Feeds

UK.gov threatens to 'pull plug' on smart meter rollout

Hard-up punters unimpressed, Whitehall nervous

Beginner's guide to SSL certificates

Concerns were raised during a committee hearing in Parliament yesterday over the government's £12bn plan to rapidly roll out smart energy meters in the UK by 2019.

A gap exists in communicating the benefits of smart meters to taxpayers on lower incomes, the House of Commons Public Accounts committee was warned.

"Poorer households are even less engaged with their energy supplier than the rest of the population," said a Which? spokesman at the hearing.

"There's a real risk here that they will also be the least likely to benefit from the smart meter rollout," he added.

Worse still, taxpayers will be saddled with higher bills while the smart meter technology is being rolled out across the UK. A typical consumer will cough £6 per annum per household to help pay for the rollout, for example. Meanwhile, energy companies keep ratcheting up bills.

Permanent secretary Moira Wallace, whose Department for Energy and Climate Change is accountable for delivering the plan on time and to budget, said her dept was paying close attention to previous failed government IT projects in an effort to learn from such public spending disasters.

"We are trying to make sure there is appropriate time for consultation, we're working with industry groups," said Wallace.

She admitted that the department could yet "pull the plug" on the entire project if reviews planned for 2012 and 2013 demonstrated serious problems with the rollout.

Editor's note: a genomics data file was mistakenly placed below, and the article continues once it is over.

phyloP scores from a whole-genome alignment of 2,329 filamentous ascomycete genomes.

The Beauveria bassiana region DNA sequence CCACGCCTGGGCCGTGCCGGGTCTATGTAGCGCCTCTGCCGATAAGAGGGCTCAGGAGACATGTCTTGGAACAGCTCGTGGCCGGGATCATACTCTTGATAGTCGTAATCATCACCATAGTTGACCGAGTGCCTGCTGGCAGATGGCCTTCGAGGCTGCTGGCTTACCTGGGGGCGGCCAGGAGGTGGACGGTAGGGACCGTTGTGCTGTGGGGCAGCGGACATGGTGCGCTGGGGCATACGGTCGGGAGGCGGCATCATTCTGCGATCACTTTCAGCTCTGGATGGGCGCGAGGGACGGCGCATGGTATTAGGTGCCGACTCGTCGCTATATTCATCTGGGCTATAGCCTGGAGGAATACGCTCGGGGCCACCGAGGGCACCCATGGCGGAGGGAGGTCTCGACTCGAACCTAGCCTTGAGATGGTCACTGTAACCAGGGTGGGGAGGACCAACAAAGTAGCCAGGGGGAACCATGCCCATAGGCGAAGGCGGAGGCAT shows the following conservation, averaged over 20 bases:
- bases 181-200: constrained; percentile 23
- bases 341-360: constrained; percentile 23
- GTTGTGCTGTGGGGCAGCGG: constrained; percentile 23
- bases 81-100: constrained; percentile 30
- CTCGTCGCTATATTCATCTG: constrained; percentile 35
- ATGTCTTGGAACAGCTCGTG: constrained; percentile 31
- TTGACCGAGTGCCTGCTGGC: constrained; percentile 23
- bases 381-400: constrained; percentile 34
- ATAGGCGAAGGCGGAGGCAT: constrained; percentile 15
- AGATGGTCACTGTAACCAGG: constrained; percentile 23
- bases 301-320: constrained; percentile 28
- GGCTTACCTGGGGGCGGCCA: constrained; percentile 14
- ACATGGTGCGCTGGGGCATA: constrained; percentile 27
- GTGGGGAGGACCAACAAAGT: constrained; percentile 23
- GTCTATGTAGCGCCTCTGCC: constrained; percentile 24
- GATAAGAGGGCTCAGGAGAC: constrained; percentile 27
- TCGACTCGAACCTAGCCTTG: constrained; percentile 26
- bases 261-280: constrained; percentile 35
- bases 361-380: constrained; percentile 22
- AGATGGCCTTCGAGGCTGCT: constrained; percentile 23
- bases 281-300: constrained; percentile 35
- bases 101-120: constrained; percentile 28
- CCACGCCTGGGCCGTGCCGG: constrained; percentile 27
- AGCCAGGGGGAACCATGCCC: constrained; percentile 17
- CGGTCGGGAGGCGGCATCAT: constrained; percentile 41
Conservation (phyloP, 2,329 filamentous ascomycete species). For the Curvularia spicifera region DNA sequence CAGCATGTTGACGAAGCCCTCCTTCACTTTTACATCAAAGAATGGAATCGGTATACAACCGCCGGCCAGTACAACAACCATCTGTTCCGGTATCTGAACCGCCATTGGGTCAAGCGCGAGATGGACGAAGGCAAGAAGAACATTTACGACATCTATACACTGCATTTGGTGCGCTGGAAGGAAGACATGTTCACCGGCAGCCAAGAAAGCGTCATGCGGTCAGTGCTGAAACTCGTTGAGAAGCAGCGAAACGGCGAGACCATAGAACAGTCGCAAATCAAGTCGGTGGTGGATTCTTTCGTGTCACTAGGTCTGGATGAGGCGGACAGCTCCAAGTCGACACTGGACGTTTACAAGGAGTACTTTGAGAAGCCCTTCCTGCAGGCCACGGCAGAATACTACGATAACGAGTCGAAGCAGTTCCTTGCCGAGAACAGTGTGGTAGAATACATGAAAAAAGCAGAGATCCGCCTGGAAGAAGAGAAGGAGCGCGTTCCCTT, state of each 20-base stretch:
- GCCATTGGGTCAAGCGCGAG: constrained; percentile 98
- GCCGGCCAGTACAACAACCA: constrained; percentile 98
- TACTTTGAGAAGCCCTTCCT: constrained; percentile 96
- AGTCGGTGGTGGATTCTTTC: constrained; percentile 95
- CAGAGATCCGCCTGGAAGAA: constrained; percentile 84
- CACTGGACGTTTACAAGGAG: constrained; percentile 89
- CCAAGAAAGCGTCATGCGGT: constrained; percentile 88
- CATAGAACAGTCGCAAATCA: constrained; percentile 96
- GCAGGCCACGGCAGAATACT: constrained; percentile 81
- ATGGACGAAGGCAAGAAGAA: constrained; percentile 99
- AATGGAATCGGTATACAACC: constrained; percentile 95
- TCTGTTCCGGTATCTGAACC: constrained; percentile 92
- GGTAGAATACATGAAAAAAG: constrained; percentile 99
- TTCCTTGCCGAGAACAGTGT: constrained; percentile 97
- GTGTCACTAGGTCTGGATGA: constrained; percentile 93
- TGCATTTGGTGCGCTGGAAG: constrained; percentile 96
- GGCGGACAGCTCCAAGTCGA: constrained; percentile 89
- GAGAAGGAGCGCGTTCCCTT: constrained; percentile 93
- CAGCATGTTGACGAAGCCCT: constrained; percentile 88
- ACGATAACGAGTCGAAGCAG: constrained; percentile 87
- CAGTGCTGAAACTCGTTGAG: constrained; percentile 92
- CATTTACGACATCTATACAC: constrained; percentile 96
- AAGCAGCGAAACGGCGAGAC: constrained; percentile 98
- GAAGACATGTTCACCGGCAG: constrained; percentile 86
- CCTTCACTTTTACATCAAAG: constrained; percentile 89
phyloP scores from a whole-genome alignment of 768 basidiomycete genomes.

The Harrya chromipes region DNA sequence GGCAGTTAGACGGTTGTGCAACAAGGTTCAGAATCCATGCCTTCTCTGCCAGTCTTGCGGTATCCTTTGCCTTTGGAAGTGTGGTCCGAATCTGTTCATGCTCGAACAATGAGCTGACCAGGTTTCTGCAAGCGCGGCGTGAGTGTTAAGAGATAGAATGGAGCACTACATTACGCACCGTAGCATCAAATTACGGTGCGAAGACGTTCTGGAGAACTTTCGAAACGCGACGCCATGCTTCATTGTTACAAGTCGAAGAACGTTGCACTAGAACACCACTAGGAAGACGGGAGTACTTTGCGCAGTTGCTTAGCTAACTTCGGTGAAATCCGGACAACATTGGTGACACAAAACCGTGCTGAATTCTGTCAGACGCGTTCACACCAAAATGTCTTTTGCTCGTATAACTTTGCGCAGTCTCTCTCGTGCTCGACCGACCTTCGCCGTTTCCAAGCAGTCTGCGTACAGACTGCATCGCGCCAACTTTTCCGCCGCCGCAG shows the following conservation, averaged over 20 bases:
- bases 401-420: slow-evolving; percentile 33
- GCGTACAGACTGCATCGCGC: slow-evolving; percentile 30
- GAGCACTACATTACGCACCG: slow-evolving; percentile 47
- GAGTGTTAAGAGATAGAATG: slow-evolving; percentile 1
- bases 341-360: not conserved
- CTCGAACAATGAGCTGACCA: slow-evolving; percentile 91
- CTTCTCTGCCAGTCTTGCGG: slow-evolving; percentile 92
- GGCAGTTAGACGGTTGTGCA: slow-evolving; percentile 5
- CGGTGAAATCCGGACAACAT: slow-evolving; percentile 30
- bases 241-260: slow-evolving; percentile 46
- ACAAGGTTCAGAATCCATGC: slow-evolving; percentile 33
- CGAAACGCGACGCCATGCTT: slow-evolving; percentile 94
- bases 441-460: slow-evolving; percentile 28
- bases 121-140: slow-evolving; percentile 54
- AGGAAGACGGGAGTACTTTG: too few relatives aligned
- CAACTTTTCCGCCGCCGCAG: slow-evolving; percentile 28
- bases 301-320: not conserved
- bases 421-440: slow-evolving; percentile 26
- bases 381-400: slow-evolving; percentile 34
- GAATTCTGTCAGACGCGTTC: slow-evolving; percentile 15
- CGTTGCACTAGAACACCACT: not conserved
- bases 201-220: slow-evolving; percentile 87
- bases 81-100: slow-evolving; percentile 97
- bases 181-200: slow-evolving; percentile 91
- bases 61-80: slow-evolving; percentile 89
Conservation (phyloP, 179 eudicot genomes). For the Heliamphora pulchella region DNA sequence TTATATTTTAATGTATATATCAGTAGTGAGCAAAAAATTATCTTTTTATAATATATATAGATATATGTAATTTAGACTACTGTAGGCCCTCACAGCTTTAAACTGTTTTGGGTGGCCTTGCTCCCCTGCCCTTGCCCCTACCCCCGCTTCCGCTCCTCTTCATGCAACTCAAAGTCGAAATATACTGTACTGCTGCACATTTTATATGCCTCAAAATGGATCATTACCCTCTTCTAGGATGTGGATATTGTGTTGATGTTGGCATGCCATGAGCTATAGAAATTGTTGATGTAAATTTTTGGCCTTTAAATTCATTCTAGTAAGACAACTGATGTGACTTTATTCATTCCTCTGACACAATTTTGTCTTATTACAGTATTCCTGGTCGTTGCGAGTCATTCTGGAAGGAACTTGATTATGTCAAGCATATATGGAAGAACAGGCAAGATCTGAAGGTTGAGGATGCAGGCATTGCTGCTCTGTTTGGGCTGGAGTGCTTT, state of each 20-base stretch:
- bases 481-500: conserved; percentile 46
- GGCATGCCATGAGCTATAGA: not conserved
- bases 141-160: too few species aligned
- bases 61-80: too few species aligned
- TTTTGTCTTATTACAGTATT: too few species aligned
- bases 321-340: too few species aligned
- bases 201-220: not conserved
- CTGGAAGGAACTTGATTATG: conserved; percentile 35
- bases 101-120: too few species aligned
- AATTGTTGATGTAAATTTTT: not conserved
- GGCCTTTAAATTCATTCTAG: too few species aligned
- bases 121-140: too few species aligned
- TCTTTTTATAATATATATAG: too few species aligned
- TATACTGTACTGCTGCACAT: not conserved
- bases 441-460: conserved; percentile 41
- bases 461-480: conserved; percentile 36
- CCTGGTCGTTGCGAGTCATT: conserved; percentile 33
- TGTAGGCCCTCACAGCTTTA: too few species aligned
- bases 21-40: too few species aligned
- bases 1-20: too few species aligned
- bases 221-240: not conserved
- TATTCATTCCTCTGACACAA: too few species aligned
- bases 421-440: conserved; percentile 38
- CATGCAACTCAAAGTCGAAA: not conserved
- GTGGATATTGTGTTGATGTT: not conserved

"We are very clear that this has to be a programme that delivers for consumers," said Wallace. "We are of course taking advice from the energy industry too... They employ the installers." ®

Intelligent flash storage arrays

More from The Register

next story
TEEN RAMPAGE: Kids in iPhone 6 'Will it bend' YouTube 'prank'
iPhones bent in Norwich? As if the place wasn't weird enough
Consumers agree to give up first-born child for free Wi-Fi – survey
This Herod network's ace – but crap reception in bullrushes
Crouching tiger, FAST ASLEEP dragon: Smugglers can't shift iPhone 6s
China's grey market reports 'sluggish' sales of Apple mobe
Sea-Me-We 5 construction starts
New sub cable to go live 2016
New EU digi-commish struggles with concepts of net neutrality
Oettinger all about the infrastructure – but not big on substance
PEAK IPV4? Global IPv6 traffic is growing, DDoS dying, says Akamai
First time the cache network has seen drop in use of 32-bit-wide IP addresses
EE coughs to BROKEN data usage metrics BLUNDER that short-changes customers
Carrier apologises for 'inflated' measurements cockup
Comcast: Help, help, FCC. Netflix and pals are EXTORTIONISTS
The others guys are being mean so therefore ... monopoly all good, yeah?
prev story

Whitepapers

A strategic approach to identity relationship management
ForgeRock commissioned Forrester to evaluate companies’ IAM practices and requirements when it comes to customer-facing scenarios versus employee-facing ones.
Storage capacity and performance optimization at Mizuno USA
Mizuno USA turn to Tegile storage technology to solve both their SAN and backup issues.
High Performance for All
While HPC is not new, it has traditionally been seen as a specialist area – is it now geared up to meet more mainstream requirements?
Beginner's guide to SSL certificates
De-mystify the technology involved and give you the information you need to make the best decision when considering your online security options.
Security for virtualized datacentres
Legacy security solutions are inefficient due to the architectural differences between physical and virtual environments.